Undoubtedly, one of the best, most important books I’ve read all year is The World Is Not Ours To Save by Tyler Wigg-Stevenson (@tylerws). For those of us who consider cultural engagement and social/political activism important parts of the Christian life, this book should be required reading. When I reviewed it back in April, I wrote this:
For a guy whose life mission is abolishing nuclear weapons, the book sure doesn’t read like a PR piece for a particular cause. Rather, it seems Wigg-Stevenson – who does have a Master of Divinity degree – is sincerely intent on offering a bit of pastoral care for a younger generation still hyped up on its inflated chances of saving the world. That hype will inevitably waver and the vision will surely fade. And when it does, young activists will find in this book a treasure trove of good news. Will they listen before their lives depend on it? I hope so.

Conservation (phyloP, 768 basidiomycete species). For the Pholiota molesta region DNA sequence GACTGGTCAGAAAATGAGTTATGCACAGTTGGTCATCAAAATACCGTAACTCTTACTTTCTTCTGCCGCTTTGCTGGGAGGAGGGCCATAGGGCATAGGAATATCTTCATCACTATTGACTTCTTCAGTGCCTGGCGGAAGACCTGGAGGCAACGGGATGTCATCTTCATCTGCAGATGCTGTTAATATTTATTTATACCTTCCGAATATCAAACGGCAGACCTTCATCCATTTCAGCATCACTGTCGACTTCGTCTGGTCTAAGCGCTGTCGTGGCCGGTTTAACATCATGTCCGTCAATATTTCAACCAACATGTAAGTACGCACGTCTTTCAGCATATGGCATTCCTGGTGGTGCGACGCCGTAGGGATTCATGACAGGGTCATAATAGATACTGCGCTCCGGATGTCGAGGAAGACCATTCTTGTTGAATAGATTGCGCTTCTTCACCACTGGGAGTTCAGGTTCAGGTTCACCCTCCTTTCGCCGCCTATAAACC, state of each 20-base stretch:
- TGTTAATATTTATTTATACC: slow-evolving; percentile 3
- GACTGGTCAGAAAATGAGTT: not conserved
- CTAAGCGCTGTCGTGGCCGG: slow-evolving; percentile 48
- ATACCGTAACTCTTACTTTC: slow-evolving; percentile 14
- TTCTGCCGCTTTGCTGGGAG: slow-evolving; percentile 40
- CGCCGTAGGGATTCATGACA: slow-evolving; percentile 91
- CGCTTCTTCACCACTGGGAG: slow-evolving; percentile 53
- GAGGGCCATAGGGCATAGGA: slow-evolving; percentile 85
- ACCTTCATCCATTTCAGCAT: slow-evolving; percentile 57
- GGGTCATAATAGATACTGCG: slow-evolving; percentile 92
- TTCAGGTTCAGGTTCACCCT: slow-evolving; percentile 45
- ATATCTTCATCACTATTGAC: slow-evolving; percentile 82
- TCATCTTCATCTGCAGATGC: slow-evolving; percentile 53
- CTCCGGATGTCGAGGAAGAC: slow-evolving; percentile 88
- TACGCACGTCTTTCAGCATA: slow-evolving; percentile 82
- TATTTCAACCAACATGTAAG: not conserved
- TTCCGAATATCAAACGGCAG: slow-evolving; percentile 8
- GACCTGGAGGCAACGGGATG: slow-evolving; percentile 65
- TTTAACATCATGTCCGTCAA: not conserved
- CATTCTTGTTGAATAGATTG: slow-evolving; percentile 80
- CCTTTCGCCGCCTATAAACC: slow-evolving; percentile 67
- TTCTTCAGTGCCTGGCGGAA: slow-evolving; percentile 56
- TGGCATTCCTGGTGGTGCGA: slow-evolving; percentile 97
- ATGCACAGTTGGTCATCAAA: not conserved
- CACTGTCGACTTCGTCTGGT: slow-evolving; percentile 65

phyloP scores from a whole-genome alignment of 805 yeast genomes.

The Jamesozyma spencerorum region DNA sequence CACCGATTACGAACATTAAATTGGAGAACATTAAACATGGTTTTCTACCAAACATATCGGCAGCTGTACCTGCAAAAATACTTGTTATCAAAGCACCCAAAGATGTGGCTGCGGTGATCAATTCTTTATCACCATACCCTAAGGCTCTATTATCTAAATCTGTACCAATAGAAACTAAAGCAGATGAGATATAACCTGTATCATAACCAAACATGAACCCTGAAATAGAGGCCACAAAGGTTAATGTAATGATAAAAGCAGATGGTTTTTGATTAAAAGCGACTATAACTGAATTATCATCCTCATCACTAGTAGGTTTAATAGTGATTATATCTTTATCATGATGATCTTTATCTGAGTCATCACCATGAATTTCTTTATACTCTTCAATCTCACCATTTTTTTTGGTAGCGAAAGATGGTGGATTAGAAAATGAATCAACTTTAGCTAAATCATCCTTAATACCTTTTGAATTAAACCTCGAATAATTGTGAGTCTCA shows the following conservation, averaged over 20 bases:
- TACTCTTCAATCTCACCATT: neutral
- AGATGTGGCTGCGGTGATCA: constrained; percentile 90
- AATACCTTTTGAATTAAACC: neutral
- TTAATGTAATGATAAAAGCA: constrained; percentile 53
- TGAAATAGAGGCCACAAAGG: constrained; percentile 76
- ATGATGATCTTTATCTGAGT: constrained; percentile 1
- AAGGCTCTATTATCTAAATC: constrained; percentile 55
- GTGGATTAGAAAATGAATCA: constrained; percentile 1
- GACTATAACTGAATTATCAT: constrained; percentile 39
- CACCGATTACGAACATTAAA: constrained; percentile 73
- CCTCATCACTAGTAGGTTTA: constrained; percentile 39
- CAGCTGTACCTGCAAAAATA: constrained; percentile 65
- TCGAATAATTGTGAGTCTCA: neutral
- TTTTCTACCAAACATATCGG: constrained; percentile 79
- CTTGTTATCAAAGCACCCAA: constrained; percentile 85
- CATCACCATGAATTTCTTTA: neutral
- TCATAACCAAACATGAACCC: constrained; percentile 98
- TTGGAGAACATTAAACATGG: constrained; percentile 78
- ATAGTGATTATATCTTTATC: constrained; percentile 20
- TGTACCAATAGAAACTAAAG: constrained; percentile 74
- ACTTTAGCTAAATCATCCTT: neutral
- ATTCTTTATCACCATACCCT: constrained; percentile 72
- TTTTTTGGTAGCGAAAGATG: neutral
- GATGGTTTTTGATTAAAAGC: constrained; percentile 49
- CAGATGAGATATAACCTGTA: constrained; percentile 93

I still really, really hope so. And I was reminded of that when I came across this half-hour conversation between Wigg-Stevenson and Abraham Cho (@abrahamcho), a pastor at Redeemer Presbyterian Church in New York. They perceptively touch on a whole range of topics like public theology, the limits of activism, class and race issues, and the widespread tendency among Christians to view nonprofits as inherently better – regardless of particularities – than for-profit companies. This is some great conversation-fodder.